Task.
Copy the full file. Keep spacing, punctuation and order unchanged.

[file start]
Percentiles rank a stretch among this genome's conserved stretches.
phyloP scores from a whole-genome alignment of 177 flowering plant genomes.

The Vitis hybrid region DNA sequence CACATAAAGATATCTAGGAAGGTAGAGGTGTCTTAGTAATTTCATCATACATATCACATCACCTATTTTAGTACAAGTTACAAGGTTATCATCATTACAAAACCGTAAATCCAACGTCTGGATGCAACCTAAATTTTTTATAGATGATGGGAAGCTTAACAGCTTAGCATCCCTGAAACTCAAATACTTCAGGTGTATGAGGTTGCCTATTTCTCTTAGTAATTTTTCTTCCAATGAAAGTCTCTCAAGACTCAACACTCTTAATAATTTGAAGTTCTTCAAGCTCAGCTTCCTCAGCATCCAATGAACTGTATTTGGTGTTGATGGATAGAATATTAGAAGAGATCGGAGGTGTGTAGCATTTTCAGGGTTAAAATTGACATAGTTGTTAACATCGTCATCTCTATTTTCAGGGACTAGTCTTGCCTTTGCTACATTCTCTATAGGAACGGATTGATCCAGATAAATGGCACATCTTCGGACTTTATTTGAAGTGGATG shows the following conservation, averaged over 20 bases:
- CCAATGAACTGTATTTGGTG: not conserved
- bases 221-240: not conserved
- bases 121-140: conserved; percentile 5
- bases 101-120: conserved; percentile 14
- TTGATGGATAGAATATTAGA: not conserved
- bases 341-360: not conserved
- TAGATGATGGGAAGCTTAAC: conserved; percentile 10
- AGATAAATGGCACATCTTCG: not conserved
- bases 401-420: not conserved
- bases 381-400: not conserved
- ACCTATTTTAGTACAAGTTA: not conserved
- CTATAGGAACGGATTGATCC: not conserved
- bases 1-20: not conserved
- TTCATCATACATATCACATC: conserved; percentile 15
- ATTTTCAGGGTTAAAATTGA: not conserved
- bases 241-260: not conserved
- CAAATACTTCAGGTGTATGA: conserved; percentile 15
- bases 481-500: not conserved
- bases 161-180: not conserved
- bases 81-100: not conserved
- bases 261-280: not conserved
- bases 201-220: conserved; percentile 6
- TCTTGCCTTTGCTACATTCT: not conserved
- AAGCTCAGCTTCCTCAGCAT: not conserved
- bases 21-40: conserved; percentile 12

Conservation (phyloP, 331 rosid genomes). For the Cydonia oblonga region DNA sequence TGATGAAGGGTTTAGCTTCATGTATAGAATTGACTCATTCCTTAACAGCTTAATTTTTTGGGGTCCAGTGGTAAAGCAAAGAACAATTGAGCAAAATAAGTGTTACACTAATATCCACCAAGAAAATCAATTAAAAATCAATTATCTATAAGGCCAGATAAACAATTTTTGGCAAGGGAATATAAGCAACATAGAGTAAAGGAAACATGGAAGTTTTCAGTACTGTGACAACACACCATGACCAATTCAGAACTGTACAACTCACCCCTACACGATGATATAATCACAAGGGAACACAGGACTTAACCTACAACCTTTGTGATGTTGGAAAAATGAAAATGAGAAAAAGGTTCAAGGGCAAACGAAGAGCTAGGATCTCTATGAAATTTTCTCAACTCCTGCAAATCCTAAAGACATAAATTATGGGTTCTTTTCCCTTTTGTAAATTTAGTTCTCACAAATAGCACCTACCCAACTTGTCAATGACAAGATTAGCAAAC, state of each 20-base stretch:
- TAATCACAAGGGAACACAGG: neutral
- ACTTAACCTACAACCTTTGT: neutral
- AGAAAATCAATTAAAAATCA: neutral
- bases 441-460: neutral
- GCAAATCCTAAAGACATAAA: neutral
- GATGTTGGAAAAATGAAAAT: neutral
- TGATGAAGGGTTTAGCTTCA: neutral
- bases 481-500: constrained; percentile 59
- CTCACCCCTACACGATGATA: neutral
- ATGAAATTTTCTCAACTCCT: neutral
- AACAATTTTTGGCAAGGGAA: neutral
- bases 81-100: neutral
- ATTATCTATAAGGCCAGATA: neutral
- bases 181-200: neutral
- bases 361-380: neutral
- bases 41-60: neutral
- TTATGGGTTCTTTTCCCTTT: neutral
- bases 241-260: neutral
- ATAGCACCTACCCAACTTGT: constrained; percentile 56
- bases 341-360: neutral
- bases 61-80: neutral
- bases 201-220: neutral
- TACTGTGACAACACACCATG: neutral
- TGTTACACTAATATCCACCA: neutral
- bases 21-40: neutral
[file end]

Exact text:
Percentiles rank a stretch among this genome's conserved stretches.
phyloP scores from a whole-genome alignment of 177 flowering plant genomes.

The Vitis hybrid region DNA sequence CACATAAAGATATCTAGGAAGGTAGAGGTGTCTTAGTAATTTCATCATACATATCACATCACCTATTTTAGTACAAGTTACAAGGTTATCATCATTACAAAACCGTAAATCCAACGTCTGGATGCAACCTAAATTTTTTATAGATGATGGGAAGCTTAACAGCTTAGCATCCCTGAAACTCAAATACTTCAGGTGTATGAGGTTGCCTATTTCTCTTAGTAATTTTTCTTCCAATGAAAGTCTCTCAAGACTCAACACTCTTAATAATTTGAAGTTCTTCAAGCTCAGCTTCCTCAGCATCCAATGAACTGTATTTGGTGTTGATGGATAGAATATTAGAAGAGATCGGAGGTGTGTAGCATTTTCAGGGTTAAAATTGACATAGTTGTTAACATCGTCATCTCTATTTTCAGGGACTAGTCTTGCCTTTGCTACATTCTCTATAGGAACGGATTGATCCAGATAAATGGCACATCTTCGGACTTTATTTGAAGTGGATG shows the following conservation, averaged over 20 bases:
- CCAATGAACTGTATTTGGTG: not conserved
- bases 221-240: not conserved
- bases 121-140: conserved; percentile 5
- bases 101-120: conserved; percentile 14
- TTGATGGATAGAATATTAGA: not conserved
- bases 341-360: not conserved
- TAGATGATGGGAAGCTTAAC: conserved; percentile 10
- AGATAAATGGCACATCTTCG: not conserved
- bases 401-420: not conserved
- bases 381-400: not conserved
- ACCTATTTTAGTACAAGTTA: not conserved
- CTATAGGAACGGATTGATCC: not conserved
- bases 1-20: not conserved
- TTCATCATACATATCACATC: conserved; percentile 15
- ATTTTCAGGGTTAAAATTGA: not conserved
- bases 241-260: not conserved
- CAAATACTTCAGGTGTATGA: conserved; percentile 15
- bases 481-500: not conserved
- bases 161-180: not conserved
- bases 81-100: not conserved
- bases 261-280: not conserved
- bases 201-220: conserved; percentile 6
- TCTTGCCTTTGCTACATTCT: not conserved
- AAGCTCAGCTTCCTCAGCAT: not conserved
- bases 21-40: conserved; percentile 12

Conservation (phyloP, 331 rosid genomes). For the Cydonia oblonga region DNA sequence TGATGAAGGGTTTAGCTTCATGTATAGAATTGACTCATTCCTTAACAGCTTAATTTTTTGGGGTCCAGTGGTAAAGCAAAGAACAATTGAGCAAAATAAGTGTTACACTAATATCCACCAAGAAAATCAATTAAAAATCAATTATCTATAAGGCCAGATAAACAATTTTTGGCAAGGGAATATAAGCAACATAGAGTAAAGGAAACATGGAAGTTTTCAGTACTGTGACAACACACCATGACCAATTCAGAACTGTACAACTCACCCCTACACGATGATATAATCACAAGGGAACACAGGACTTAACCTACAACCTTTGTGATGTTGGAAAAATGAAAATGAGAAAAAGGTTCAAGGGCAAACGAAGAGCTAGGATCTCTATGAAATTTTCTCAACTCCTGCAAATCCTAAAGACATAAATTATGGGTTCTTTTCCCTTTTGTAAATTTAGTTCTCACAAATAGCACCTACCCAACTTGTCAATGACAAGATTAGCAAAC, state of each 20-base stretch:
- TAATCACAAGGGAACACAGG: neutral
- ACTTAACCTACAACCTTTGT: neutral
- AGAAAATCAATTAAAAATCA: neutral
- bases 441-460: neutral
- GCAAATCCTAAAGACATAAA: neutral
- GATGTTGGAAAAATGAAAAT: neutral
- TGATGAAGGGTTTAGCTTCA: neutral
- bases 481-500: constrained; percentile 59
- CTCACCCCTACACGATGATA: neutral
- ATGAAATTTTCTCAACTCCT: neutral
- AACAATTTTTGGCAAGGGAA: neutral
- bases 81-100: neutral
- ATTATCTATAAGGCCAGATA: neutral
- bases 181-200: neutral
- bases 361-380: neutral
- bases 41-60: neutral
- TTATGGGTTCTTTTCCCTTT: neutral
- bases 241-260: neutral
- ATAGCACCTACCCAACTTGT: constrained; percentile 56
- bases 341-360: neutral
- bases 61-80: neutral
- bases 201-220: neutral
- TACTGTGACAACACACCATG: neutral
- TGTTACACTAATATCCACCA: neutral
- bases 21-40: neutral